The Motley Fool

3 Dreadful Investing Habits to Break in Your 20s

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Life revolves around the habits you build. In some estimates, as much as 40% of our daily routines are guided by habits. Starting each day from turning on a light in the morning, to sleeping on the same side of the bed every night, humans are habitual creatures that gravitate toward routine.

Like any other human behaviour, investing is also built on habits. You can either develop good investing habits or bad ones.

If you’re starting to form your investing habits in your 20s, here are three common bad habits to break or avoid:

Putting off investing altogether

It’s easy to justify not investing in your 20s. You’re just starting your career, so you’re not making a lot of money. You also have a lot of things you want to buy in your 20s like a car, house and travel. It’s easy to be about to turn 30 and realize that you don’t have any money invested, or even worse, are in debt.

Form a good habit of trying to save at least a small amount of every paycheque. Starting even with 1% is better than nothing. Or even better, automatically contribute it to your TFSA or RRSP directly after you receive your paycheque.

Buying high and selling low

A common mistake is to rush into investments that are performing well (buying high), then selling in a panic when the investments start to tank (selling low).

Form a good habit of understanding that markets go through cycles, and highs and lows are going to be a part of the process. Don’t let emotions get the best of you when investing.

Not understanding what you are investing in

Psst, wanna buy some Bitcoin? Sure, a small handful of people have gotten filthy rich off Bitcoin. But countless others have lost a lot of money by buying into the cryptocurrency at the height of the 2017 frenzy.

Do you understand Bitcoin, and how it’s underlying technology works? Do you know how it will be used in practical applications in the future to generate revenue? If the answer is no, then don’t buy! You’d have better odds taking your investment to the casino and betting it on red.

A better option is to invest in a company that you can properly research, is producing revenue, and has a long history of success. For example, consider investing in a company such as Enbridge (TSX:ENB)(NYSE:ENB), Canada’s largest pipeline company with a market cap of $113 billion.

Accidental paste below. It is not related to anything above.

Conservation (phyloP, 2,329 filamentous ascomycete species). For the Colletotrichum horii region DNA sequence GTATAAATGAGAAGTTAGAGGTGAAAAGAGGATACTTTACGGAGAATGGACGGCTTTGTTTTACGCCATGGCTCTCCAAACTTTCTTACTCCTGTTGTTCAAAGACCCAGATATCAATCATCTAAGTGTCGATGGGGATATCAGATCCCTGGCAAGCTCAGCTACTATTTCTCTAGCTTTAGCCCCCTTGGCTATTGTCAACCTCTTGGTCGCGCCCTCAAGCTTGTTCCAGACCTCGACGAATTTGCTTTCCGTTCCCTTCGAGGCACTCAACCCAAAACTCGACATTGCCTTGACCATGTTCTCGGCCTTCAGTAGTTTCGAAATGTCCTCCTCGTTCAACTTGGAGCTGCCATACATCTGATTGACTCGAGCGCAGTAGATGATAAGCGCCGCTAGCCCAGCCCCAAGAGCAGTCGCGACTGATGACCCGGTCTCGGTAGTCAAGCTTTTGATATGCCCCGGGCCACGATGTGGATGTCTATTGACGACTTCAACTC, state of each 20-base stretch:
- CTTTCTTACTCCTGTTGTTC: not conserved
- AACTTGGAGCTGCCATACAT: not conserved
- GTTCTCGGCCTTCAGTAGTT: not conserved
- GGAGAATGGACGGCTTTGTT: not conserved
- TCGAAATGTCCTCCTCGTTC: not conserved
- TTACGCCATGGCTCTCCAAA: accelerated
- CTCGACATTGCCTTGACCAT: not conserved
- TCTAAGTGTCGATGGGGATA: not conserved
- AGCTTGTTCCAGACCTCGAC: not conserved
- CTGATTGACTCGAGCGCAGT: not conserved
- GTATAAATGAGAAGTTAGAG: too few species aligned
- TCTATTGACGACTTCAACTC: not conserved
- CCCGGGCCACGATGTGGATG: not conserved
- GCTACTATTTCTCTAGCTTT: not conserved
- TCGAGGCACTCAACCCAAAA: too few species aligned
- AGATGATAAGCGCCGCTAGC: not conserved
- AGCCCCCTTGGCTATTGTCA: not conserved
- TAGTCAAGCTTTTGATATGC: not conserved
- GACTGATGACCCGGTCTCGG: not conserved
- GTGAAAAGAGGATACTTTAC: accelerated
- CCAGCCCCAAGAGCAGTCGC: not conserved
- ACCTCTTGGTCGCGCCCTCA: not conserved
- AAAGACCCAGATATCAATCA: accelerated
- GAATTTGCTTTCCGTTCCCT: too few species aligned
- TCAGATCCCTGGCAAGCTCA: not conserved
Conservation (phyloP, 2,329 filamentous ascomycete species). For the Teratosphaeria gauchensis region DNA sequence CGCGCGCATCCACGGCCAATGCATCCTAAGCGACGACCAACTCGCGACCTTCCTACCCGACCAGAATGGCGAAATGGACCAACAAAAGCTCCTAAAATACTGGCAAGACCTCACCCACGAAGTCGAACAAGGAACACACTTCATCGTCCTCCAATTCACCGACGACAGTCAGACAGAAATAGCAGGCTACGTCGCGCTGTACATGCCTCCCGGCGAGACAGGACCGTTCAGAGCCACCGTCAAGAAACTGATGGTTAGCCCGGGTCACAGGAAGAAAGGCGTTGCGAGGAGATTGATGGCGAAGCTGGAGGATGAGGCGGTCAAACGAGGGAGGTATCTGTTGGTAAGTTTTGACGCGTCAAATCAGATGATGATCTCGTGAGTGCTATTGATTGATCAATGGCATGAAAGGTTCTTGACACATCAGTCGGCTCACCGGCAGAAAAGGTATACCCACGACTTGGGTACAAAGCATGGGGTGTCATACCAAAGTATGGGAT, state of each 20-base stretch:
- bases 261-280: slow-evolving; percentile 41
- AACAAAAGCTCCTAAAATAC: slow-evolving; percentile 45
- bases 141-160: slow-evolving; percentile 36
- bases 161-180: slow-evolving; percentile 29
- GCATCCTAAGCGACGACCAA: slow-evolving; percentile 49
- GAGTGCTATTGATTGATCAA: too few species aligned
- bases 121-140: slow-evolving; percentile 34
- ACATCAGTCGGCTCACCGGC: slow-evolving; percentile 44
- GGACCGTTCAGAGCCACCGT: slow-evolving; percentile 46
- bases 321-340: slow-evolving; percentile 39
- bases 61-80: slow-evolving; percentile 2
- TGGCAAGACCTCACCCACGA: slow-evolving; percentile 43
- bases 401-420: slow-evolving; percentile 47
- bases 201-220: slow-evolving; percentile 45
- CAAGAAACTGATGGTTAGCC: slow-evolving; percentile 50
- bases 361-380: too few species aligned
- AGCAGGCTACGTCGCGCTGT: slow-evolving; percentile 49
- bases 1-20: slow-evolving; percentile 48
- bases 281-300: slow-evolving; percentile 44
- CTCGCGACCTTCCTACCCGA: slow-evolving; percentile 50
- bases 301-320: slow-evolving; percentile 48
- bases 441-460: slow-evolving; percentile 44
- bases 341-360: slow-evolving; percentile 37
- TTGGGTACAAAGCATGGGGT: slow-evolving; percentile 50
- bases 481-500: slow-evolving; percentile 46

With a pipeline network that boasts 17,000 miles and an upcoming infrastructure upgrade that will take the line’s capacity to 760,000 barrels per day, ENB is showing no sign of slowing down. From Q4 2017 to Q3 2019, the company has grown its net income from US$2.27 billion to US$4.56 billion.

Best of all, the company provides a solid 5.96% dividend to its investors. The yield provides you with passive income that you can sit back and collect every three months.

Unlike Bitcoin, it’s easy to understand what Enbridge’s business does, and the company has financial reports that you can read and analyze.


Develop good investing habits in your 20s in order to enjoy a rich and prosperous 30s. Once you develop the habits, they will be around for the rest of your investing career.

This article represents the opinion of the writer, who may disagree with the “official” recommendation position of a Motley Fool premium service or advisor. We’re Motley! Questioning an investing thesis — even one of our own — helps us all think critically about investing and make decisions that help us become smarter, happier, and richer, so we sometimes publish articles that may not be in line with recommendations, rankings or other content.

Fool contributor Christopher Liew has no position in any of the stocks mentioned. The Motley Fool owns shares of and recommends Enbridge.

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